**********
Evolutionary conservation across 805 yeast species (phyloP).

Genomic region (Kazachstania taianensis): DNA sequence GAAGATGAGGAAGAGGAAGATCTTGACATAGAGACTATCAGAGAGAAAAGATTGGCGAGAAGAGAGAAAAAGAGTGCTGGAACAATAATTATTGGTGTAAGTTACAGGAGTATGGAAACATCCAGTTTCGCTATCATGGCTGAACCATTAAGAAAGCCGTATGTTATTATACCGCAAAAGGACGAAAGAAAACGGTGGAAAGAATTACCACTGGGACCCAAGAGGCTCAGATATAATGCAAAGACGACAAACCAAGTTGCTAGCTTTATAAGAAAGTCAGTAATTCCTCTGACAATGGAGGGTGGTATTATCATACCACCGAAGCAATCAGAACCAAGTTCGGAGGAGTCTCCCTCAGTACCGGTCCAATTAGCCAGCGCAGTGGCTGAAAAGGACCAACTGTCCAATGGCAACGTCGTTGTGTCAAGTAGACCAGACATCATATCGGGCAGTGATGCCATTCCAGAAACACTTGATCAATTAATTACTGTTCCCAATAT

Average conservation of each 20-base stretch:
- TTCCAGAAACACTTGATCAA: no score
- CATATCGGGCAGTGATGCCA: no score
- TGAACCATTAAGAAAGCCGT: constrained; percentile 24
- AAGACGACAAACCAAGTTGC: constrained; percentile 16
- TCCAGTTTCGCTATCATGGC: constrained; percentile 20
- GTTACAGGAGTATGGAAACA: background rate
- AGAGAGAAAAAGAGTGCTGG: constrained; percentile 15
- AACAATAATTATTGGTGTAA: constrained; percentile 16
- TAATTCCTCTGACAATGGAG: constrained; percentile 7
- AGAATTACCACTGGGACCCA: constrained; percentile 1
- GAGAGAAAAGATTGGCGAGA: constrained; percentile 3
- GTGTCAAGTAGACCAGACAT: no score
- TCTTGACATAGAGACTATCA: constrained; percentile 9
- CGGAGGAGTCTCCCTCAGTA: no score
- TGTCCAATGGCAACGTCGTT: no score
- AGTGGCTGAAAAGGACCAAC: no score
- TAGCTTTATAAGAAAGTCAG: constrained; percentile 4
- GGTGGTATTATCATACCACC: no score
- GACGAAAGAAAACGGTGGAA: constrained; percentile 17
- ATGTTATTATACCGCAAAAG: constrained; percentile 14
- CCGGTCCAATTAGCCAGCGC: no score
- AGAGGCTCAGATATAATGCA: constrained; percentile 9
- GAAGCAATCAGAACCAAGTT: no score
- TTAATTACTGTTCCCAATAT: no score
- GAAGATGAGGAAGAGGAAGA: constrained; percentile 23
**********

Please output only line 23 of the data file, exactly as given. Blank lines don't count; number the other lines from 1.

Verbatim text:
- ATGTTATTATACCGCAAAAG: constrained; percentile 14